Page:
Ventilator-associated pneumonia: update on etiology, prevention, and management

Curr Infect Dis Rep. 2011 Jun;13(3):287-95. doi: 10.1007/s11908-011-0177-9.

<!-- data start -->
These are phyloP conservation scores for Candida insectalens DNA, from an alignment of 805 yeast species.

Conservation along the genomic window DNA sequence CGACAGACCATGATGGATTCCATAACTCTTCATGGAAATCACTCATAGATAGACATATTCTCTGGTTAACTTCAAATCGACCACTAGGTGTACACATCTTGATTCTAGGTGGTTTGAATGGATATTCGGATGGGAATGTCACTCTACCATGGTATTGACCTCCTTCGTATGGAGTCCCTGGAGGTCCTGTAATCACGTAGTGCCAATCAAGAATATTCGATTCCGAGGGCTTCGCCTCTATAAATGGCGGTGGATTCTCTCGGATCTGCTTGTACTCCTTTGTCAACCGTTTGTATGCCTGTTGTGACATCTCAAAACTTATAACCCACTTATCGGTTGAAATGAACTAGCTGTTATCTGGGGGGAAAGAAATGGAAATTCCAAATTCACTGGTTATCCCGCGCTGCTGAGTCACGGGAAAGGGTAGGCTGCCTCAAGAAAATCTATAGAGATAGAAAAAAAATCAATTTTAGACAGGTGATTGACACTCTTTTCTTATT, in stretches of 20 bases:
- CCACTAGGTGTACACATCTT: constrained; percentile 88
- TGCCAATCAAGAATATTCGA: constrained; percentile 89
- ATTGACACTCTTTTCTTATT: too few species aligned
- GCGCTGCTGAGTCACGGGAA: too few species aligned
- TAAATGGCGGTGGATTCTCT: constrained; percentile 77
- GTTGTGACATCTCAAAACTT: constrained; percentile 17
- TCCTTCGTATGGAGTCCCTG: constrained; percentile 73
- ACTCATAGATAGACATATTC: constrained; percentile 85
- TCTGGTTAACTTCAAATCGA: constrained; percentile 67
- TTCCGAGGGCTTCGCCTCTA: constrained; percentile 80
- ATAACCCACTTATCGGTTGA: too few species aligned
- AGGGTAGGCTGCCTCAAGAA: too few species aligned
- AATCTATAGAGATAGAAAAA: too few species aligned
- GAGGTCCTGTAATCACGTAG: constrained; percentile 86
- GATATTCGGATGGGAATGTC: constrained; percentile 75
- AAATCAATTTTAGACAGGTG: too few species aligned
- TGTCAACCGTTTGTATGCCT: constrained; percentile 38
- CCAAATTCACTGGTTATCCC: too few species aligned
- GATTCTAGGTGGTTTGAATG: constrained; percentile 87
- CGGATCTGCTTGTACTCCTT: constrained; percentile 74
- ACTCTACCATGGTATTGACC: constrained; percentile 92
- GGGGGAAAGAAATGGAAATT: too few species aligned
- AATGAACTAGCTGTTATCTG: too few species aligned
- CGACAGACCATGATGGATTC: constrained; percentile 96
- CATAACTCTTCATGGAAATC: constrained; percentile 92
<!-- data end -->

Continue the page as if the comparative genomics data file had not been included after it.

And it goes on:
Ventilator-associated pneumonia (VAP) remains one of the most important nosocomial infections in the intensive care unit and has been the focus of much recent research. New evidence on VAP preventive measures includes evidence for the efficacy of changes in endotracheal tube cuff design and materials, drainage of subglottic secretions, saline instillation prior to tracheal suctioning, patient positioning, oral decontamination, aerosolized antibiotics, and probiotic use. In the absence of a clinical reference standard, the diagnosis of VAP remains problematic. Although extensive research on invasive sampling techniques for microbiological confirmation has been conducted, current evidence suggests that endotracheal aspirates are equivalent. Promising new diagnostic methods include non-culture-based microbiological techniques and biomarkers. The treatment of VAP continues to evolve. Shorter antibiotic treatment duration is effective. As well, novel methods of antimicrobial delivery to maximize antibiotic effectiveness and the use of inflammatory biomarkers to guide duration of antibiotic therapy show promise.